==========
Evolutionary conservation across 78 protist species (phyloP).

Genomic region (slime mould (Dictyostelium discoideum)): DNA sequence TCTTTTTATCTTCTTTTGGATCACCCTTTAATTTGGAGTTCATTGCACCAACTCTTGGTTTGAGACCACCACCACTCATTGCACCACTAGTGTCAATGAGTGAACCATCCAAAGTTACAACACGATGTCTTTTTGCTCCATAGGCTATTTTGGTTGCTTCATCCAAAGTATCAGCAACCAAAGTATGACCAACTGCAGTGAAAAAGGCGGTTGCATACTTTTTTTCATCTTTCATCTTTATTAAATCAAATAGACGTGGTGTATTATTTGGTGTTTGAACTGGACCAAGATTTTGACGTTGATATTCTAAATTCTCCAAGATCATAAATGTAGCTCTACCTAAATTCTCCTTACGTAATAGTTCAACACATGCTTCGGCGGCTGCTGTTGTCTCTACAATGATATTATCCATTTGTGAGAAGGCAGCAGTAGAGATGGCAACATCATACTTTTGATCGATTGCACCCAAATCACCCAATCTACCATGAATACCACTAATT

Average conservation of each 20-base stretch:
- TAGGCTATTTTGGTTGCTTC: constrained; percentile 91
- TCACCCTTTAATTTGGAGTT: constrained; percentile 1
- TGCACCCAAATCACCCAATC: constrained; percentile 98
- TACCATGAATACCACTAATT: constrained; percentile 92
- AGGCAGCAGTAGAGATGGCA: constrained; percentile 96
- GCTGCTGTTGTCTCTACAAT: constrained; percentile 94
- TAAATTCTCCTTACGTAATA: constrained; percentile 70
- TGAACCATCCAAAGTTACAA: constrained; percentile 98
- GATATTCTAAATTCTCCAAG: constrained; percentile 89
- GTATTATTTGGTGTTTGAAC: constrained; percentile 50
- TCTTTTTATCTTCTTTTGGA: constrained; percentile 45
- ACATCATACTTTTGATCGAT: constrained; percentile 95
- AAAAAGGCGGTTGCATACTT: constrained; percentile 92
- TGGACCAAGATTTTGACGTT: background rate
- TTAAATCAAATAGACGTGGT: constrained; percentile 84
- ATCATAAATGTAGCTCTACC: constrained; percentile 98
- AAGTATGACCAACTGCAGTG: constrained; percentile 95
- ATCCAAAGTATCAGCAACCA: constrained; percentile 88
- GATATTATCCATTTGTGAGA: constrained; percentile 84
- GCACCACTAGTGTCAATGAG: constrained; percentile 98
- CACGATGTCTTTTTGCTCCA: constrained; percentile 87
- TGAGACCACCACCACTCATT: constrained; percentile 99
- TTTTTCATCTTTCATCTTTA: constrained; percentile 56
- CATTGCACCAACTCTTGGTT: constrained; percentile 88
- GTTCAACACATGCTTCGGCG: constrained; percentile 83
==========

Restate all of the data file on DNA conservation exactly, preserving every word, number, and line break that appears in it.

Evolutionary conservation across 78 protist species (phyloP).

Genomic region (slime mould (Dictyostelium discoideum)): DNA sequence TCTTTTTATCTTCTTTTGGATCACCCTTTAATTTGGAGTTCATTGCACCAACTCTTGGTTTGAGACCACCACCACTCATTGCACCACTAGTGTCAATGAGTGAACCATCCAAAGTTACAACACGATGTCTTTTTGCTCCATAGGCTATTTTGGTTGCTTCATCCAAAGTATCAGCAACCAAAGTATGACCAACTGCAGTGAAAAAGGCGGTTGCATACTTTTTTTCATCTTTCATCTTTATTAAATCAAATAGACGTGGTGTATTATTTGGTGTTTGAACTGGACCAAGATTTTGACGTTGATATTCTAAATTCTCCAAGATCATAAATGTAGCTCTACCTAAATTCTCCTTACGTAATAGTTCAACACATGCTTCGGCGGCTGCTGTTGTCTCTACAATGATATTATCCATTTGTGAGAAGGCAGCAGTAGAGATGGCAACATCATACTTTTGATCGATTGCACCCAAATCACCCAATCTACCATGAATACCACTAATT

Average conservation of each 20-base stretch:
- TAGGCTATTTTGGTTGCTTC: constrained; percentile 91
- TCACCCTTTAATTTGGAGTT: constrained; percentile 1
- TGCACCCAAATCACCCAATC: constrained; percentile 98
- TACCATGAATACCACTAATT: constrained; percentile 92
- AGGCAGCAGTAGAGATGGCA: constrained; percentile 96
- GCTGCTGTTGTCTCTACAAT: constrained; percentile 94
- TAAATTCTCCTTACGTAATA: constrained; percentile 70
- TGAACCATCCAAAGTTACAA: constrained; percentile 98
- GATATTCTAAATTCTCCAAG: constrained; percentile 89
- GTATTATTTGGTGTTTGAAC: constrained; percentile 50
- TCTTTTTATCTTCTTTTGGA: constrained; percentile 45
- ACATCATACTTTTGATCGAT: constrained; percentile 95
- AAAAAGGCGGTTGCATACTT: constrained; percentile 92
- TGGACCAAGATTTTGACGTT: background rate
- TTAAATCAAATAGACGTGGT: constrained; percentile 84
- ATCATAAATGTAGCTCTACC: constrained; percentile 98
- AAGTATGACCAACTGCAGTG: constrained; percentile 95
- ATCCAAAGTATCAGCAACCA: constrained; percentile 88
- GATATTATCCATTTGTGAGA: constrained; percentile 84
- GCACCACTAGTGTCAATGAG: constrained; percentile 98
- CACGATGTCTTTTTGCTCCA: constrained; percentile 87
- TGAGACCACCACCACTCATT: constrained; percentile 99
- TTTTTCATCTTTCATCTTTA: constrained; percentile 56
- CATTGCACCAACTCTTGGTT: constrained; percentile 88
- GTTCAACACATGCTTCGGCG: constrained; percentile 83